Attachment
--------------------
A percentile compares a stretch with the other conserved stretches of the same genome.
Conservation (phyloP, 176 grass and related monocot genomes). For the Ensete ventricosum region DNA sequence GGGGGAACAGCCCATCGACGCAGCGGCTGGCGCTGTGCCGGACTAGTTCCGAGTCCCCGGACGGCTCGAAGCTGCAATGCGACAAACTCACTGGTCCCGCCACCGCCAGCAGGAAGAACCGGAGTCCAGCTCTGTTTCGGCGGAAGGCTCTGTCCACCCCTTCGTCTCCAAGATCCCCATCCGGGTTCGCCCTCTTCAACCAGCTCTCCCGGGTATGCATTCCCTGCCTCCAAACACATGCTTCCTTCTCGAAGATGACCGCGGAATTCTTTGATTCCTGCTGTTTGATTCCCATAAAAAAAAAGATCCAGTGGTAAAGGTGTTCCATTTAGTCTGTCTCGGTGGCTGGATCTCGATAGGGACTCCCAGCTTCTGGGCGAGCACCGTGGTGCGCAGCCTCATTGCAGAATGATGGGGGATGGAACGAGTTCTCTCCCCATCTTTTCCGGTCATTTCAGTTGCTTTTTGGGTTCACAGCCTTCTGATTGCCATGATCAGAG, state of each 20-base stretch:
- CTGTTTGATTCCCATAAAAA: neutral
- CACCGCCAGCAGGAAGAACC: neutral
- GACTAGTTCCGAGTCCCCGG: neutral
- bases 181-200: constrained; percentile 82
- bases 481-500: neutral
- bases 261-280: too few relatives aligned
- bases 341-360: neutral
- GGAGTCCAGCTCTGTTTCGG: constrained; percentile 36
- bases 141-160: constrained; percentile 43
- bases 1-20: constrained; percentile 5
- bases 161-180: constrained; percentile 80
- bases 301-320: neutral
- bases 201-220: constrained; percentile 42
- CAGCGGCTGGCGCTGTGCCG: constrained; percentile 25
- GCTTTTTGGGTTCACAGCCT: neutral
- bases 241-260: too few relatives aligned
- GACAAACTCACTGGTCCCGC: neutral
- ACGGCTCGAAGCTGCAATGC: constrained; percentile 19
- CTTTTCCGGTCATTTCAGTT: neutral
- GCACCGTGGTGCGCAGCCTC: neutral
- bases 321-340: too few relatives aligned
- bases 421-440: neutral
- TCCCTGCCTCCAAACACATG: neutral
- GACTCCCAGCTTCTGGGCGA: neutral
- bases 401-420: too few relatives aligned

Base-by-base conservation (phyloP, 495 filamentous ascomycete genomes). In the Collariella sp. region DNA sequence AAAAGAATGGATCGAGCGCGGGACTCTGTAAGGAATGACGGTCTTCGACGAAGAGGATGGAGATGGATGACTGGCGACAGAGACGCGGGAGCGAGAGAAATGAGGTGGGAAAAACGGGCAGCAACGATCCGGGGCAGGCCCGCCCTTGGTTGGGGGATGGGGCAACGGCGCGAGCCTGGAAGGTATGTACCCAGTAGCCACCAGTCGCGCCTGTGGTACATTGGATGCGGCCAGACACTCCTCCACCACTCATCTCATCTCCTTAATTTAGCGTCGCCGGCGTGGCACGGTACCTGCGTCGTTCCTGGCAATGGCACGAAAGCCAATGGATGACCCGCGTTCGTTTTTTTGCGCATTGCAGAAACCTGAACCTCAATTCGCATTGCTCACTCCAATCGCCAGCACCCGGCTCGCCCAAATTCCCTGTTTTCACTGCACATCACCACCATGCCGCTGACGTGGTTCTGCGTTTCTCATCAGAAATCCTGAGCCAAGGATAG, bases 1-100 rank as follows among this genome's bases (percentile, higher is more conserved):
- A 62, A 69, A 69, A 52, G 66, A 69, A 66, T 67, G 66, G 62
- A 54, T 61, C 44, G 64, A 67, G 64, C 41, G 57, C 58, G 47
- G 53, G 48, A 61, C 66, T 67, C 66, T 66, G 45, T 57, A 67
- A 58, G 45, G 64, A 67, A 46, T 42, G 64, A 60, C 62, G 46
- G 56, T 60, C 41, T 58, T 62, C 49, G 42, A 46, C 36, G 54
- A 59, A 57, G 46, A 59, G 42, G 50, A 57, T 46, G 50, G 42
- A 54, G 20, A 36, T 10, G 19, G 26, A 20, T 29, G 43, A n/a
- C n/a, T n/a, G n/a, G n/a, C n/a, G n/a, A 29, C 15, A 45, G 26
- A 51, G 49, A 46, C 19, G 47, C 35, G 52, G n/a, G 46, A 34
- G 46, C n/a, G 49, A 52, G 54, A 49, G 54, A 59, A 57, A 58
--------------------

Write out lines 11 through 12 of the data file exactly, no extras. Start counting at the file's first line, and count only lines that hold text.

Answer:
- bases 141-160: constrained; percentile 43
- bases 1-20: constrained; percentile 5